A few months back, when I asked Michael Schatz about the error rate of Oxford Nanopore, he gave me a very cryptic answer (‘assembly is possible, as long as there is more signal than noise’ - paraphrased). Thankfully, his newly posted biorxiv paper addresses the issue properly.
Major points -
Of the 267,768 reads produced by our 30 sequencing runs, 64,849 reads (24%) aligned to the reference yeast genome, and 31,013 (11%) aligned to the known spike-in sequence used for calibrating the instruments. The remaining 65% of reads did not show significant similarity to the W303 genome or spike-in sequence, presumably because of insufficient read quality (Supplemental note 4).
[Note: The comparative numbers for Pacbio are over 95%. This is very important for de novo assembly from long reads alone, because one does not know which reads are real and which are not.]
Supplemental Figure S5A shows that the mean identity to the reference of 1D reads was 64% while 2D reads produced many reads exceeding 75% identity.
[**Note: The comparative number for Pacbio is 85% identity. This is important for de novo assembly from long reads alone, because when one aligns long noisy reads with 85% accuracy against long noisy reads with 85% accuracy, the relative similarity becomes 70% (Edited, thanks Cedric). For 75% accuracy of reads, the relative difference will be 50% !! **]
Of the reads that align, the overall coverage distribution approximated a Poisson distribution centered at 35x coverage, although some over-dispersion was observed that was better modeled by a Negative Binomial distribution (Supplemental Figure S5C). To examine some of the sources of the over- dispersion we also examined the coverage as a function of the GC composition of the genome. Between 20% and 60% GC content, the coverage was fairly uniform, while at high and low GC content the coverage is more variable partially explaining some of the regions of the genome lacking raw read coverage (Supplemental Figure S5D).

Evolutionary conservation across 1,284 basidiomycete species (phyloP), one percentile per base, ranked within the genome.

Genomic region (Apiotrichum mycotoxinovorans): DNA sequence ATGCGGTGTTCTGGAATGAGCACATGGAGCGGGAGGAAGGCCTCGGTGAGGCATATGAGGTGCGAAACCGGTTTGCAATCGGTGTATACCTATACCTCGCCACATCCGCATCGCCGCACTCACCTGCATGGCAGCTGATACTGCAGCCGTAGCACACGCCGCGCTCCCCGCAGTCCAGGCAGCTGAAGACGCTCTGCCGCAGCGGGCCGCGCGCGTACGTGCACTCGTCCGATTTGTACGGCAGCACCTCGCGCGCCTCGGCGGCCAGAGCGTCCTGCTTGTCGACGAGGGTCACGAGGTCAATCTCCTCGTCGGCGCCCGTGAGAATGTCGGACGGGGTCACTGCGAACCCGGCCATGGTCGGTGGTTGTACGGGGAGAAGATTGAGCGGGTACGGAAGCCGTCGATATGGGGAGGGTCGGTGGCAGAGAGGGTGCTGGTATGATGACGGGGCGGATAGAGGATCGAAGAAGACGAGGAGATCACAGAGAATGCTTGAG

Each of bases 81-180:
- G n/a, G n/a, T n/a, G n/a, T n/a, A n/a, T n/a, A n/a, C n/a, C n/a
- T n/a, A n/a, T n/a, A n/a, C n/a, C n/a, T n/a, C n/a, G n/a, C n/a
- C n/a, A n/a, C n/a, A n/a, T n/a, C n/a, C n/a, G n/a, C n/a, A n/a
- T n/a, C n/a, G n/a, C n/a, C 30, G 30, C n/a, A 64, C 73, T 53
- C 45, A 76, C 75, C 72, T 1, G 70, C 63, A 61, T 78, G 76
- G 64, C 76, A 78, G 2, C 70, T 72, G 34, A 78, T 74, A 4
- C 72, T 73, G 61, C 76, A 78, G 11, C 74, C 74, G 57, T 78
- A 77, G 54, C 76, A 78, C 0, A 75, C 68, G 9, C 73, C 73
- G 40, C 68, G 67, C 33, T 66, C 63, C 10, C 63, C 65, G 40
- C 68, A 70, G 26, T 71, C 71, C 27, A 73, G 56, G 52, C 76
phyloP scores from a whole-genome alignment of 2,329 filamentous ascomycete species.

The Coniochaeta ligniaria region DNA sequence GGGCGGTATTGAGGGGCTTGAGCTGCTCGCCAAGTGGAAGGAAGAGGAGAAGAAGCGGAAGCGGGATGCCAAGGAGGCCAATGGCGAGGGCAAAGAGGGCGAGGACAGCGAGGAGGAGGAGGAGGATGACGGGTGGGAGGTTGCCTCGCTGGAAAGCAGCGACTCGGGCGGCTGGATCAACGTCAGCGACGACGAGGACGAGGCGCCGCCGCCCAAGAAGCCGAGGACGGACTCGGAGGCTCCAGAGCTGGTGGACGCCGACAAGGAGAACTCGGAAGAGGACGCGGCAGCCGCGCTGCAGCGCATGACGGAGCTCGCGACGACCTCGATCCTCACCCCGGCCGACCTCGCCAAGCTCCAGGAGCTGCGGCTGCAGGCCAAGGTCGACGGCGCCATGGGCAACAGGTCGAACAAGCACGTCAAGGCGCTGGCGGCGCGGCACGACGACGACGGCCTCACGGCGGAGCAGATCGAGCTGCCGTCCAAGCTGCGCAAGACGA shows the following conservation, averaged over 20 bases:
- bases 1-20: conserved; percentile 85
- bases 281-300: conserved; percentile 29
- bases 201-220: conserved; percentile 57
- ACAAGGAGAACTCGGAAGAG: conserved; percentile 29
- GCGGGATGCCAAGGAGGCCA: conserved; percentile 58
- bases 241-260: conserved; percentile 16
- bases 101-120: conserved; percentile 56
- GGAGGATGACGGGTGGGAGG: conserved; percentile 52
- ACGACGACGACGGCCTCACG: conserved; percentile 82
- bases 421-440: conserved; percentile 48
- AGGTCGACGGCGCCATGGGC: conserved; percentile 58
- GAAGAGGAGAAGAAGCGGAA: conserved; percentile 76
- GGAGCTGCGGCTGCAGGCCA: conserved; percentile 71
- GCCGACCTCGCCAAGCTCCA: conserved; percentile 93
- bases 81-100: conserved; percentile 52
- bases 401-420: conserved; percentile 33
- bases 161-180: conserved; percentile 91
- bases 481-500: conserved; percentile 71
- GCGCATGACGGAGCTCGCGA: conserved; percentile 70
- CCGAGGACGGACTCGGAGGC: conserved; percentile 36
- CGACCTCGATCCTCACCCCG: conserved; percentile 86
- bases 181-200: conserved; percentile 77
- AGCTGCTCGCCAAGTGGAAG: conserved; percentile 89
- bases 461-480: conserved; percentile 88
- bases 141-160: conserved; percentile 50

[Note: Pacbio reads do not show GC bias. This is important for assembling Plasmodium and other genomes, which are very AT-rich. Also, it is important for assembling the AT-rich parts of the genome.]
The very longest reads tend not to be alignable at all, suggesting that the longest reads may be extremely low quality or include other artifacts of the sequencing process.
[Note: Very longest Pacbio reads are not trustworthy either.]
The remaining paper is not very useful. I have two major objections -
(i) You have to look very hard to find out that they are doing hybrid assembly and not a straight nanopore-only assembly. Why is it so difficult to mention that simple fact in the title/abstract?
(ii) If they are doing long-short assembly of yeast genome anyway, why stops them from doing a comparison with Pacbio-Illumina hybrid assembly and mention the comparative results in the abstract?